Baidu CEO Robin Li says more than 70 AI models already released in China - New Style Motorsport
Baidu CEO Robin Li says more than 70 AI models already released in China
Baidu CEO Robin Li says more than 70 AI models already released in China

The CEO of Chinese tech-giant Baidu said that, since China’s new AI regulations have been in place,

over 70 AI models have been released in China with over 1 billion parameters.

Robin Li, CEO of Chinese tech company Baidu, said on Sep. 5 that more than 70 artificial intelligence

(AI) models have been released in the country, according to a report from Reuters.

Li commented that the over 70 AI language models that have been released were created with over 1

billion parameters, which technically qualifies them as large language models (LLMs).

Currently, some of the biggest LLMs on the market include Meta’s Llama, released earlier this year,

containing 65 billion parameters, and OpenAI’s Chat GPT-4, which has not publicly released its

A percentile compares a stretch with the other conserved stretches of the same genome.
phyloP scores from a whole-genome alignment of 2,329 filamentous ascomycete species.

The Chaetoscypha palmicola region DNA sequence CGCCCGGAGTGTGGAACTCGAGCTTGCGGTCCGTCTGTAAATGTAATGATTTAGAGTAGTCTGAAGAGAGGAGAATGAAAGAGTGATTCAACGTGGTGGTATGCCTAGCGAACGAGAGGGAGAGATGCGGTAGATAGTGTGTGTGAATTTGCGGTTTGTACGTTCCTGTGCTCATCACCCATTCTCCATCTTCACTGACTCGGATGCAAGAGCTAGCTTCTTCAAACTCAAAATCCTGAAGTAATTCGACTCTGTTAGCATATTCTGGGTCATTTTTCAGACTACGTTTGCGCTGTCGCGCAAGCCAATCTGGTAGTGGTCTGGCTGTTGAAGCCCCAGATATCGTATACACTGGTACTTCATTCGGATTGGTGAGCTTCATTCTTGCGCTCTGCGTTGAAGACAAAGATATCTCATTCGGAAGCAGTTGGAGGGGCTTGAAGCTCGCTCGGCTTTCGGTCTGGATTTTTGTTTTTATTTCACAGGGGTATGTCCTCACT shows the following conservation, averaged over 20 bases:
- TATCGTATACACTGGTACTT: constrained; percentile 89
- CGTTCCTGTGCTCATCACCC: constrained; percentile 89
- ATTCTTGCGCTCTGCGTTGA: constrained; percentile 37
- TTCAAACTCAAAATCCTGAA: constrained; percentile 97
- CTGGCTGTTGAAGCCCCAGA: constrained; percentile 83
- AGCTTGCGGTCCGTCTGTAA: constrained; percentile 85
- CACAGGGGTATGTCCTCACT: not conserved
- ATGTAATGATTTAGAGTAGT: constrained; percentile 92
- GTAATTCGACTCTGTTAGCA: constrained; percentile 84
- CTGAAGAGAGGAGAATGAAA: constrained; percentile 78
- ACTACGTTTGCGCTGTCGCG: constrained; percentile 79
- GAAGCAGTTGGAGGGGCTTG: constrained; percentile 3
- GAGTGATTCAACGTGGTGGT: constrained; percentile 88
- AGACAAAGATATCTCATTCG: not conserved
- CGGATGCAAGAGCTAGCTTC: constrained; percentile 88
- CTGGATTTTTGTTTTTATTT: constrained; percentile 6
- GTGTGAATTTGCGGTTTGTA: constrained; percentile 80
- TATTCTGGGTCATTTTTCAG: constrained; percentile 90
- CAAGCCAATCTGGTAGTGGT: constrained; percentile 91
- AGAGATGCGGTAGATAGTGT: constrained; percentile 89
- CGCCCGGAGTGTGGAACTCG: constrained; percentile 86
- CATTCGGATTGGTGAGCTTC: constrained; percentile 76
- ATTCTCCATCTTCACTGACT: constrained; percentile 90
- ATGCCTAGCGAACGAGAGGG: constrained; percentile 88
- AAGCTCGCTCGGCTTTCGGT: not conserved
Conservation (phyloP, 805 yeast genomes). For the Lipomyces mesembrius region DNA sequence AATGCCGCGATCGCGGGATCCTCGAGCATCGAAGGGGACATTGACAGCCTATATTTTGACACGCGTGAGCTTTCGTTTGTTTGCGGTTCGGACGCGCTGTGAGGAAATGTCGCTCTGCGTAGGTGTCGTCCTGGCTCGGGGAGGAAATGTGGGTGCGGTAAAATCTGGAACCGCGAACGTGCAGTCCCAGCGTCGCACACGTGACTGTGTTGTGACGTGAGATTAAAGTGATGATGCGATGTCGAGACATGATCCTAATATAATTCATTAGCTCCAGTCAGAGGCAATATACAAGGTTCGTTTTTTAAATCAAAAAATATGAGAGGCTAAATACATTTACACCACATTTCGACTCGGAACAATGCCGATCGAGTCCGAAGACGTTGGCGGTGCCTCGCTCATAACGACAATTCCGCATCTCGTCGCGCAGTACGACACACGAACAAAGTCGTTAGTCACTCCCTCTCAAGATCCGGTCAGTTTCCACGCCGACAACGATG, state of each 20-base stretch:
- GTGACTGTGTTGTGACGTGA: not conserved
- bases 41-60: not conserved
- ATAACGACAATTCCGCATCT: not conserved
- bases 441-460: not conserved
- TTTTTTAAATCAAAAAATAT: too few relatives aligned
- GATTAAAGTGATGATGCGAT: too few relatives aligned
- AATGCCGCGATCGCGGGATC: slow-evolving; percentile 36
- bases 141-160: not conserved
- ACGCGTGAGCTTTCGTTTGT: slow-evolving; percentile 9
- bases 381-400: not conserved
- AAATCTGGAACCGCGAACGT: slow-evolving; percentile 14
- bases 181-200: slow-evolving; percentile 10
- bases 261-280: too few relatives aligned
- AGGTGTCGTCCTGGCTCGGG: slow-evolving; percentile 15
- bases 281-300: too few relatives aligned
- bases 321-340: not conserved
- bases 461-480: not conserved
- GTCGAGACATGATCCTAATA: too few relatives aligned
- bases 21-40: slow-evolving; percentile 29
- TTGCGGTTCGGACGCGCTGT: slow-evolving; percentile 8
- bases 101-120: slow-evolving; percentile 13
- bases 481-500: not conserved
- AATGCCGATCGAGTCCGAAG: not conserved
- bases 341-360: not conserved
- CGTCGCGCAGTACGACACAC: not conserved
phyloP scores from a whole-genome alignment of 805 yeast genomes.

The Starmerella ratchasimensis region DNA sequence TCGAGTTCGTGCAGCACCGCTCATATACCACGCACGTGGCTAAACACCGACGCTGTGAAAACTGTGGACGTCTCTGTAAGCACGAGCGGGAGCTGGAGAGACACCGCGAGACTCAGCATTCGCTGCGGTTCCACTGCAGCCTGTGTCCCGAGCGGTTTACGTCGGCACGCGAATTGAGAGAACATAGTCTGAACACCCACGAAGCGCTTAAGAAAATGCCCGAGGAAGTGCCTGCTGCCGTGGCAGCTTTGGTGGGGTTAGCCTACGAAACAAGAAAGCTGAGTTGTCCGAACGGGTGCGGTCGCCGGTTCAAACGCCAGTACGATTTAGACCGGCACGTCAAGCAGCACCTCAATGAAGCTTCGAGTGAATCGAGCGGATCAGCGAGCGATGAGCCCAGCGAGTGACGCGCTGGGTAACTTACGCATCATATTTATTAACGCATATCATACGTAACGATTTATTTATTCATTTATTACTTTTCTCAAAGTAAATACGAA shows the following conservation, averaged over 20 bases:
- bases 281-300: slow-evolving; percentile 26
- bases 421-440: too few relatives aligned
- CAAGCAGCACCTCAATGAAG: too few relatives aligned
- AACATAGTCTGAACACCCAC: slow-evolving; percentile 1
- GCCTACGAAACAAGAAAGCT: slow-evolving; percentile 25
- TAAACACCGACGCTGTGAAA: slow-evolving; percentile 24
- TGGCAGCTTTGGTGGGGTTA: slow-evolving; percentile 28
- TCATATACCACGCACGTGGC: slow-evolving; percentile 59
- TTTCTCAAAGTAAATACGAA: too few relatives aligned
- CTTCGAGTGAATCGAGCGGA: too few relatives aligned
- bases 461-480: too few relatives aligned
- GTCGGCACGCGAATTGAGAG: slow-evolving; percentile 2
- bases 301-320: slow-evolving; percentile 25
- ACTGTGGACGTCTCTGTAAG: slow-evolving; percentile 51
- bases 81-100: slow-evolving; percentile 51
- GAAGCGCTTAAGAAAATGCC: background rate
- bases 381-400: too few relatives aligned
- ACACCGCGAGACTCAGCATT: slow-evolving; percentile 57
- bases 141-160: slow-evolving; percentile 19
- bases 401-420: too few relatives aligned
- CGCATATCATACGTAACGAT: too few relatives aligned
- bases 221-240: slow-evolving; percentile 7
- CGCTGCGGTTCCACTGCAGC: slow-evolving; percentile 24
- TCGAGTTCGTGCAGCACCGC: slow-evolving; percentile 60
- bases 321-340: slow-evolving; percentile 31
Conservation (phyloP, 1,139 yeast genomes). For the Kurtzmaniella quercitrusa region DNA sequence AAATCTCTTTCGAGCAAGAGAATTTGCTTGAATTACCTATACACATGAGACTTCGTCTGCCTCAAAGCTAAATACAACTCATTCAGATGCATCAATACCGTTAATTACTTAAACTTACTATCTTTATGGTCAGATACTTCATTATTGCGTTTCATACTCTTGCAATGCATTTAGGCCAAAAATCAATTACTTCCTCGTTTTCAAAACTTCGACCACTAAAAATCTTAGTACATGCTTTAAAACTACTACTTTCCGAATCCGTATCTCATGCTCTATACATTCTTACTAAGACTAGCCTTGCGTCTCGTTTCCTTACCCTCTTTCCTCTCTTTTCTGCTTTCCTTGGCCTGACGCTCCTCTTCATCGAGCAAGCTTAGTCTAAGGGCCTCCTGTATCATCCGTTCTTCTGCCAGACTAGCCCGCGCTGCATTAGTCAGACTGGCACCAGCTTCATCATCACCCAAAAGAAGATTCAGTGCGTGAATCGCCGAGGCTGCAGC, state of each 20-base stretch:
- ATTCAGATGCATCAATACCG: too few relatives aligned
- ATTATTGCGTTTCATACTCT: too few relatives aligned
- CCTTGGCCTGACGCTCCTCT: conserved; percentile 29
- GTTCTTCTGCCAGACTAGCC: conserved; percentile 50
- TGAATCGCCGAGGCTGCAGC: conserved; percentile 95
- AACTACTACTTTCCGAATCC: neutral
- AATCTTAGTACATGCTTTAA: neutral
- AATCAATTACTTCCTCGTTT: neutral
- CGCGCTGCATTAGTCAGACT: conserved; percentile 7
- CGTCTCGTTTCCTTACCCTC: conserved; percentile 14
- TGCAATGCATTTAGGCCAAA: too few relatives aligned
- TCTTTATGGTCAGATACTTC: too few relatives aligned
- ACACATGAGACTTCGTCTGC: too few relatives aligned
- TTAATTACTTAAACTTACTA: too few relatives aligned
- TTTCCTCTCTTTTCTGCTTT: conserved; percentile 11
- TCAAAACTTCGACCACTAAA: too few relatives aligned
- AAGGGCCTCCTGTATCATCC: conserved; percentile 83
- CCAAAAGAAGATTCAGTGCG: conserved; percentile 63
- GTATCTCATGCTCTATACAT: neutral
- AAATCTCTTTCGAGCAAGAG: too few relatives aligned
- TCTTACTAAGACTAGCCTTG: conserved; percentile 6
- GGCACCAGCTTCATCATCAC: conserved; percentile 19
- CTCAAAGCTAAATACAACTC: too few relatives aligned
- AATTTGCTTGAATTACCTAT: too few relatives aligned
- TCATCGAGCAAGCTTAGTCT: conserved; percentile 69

parameters but is rumored to have over 170 trillion.

Parameters matter when it comes to LLMs because an increase in the number of parameters means the

model is able to capture more details in the data. Ultimately, this helps models perform better.

Baidu, a prominent AI developer and internet services provider in China, released the latest version of

its Ernie chatbot to the public on Aug. 30. It was among the first companies to release chatbots for public use after the enactment of China’s new AI laws.

According to Li, the latest version of Baidu’s chatbot, Ernie 3.5, is equipped with a processing speed

twice that of the previous version and an improved efficiency of 50%. He also revealed that the

company plans to launch a newer version in the “near future.”

Earlier this summer, on Aug. 3, the Chinese e-commerce and tech giant Alibaba launched two new AI

models that are open-sourced and said to rival Meta’s Llama 2.

The Chinese government only recently passed and implemented its AI laws. Previously, companies were

able to launch small-scale tests of their AI products, which, under the new rules, widened the test size

and enabled more features.

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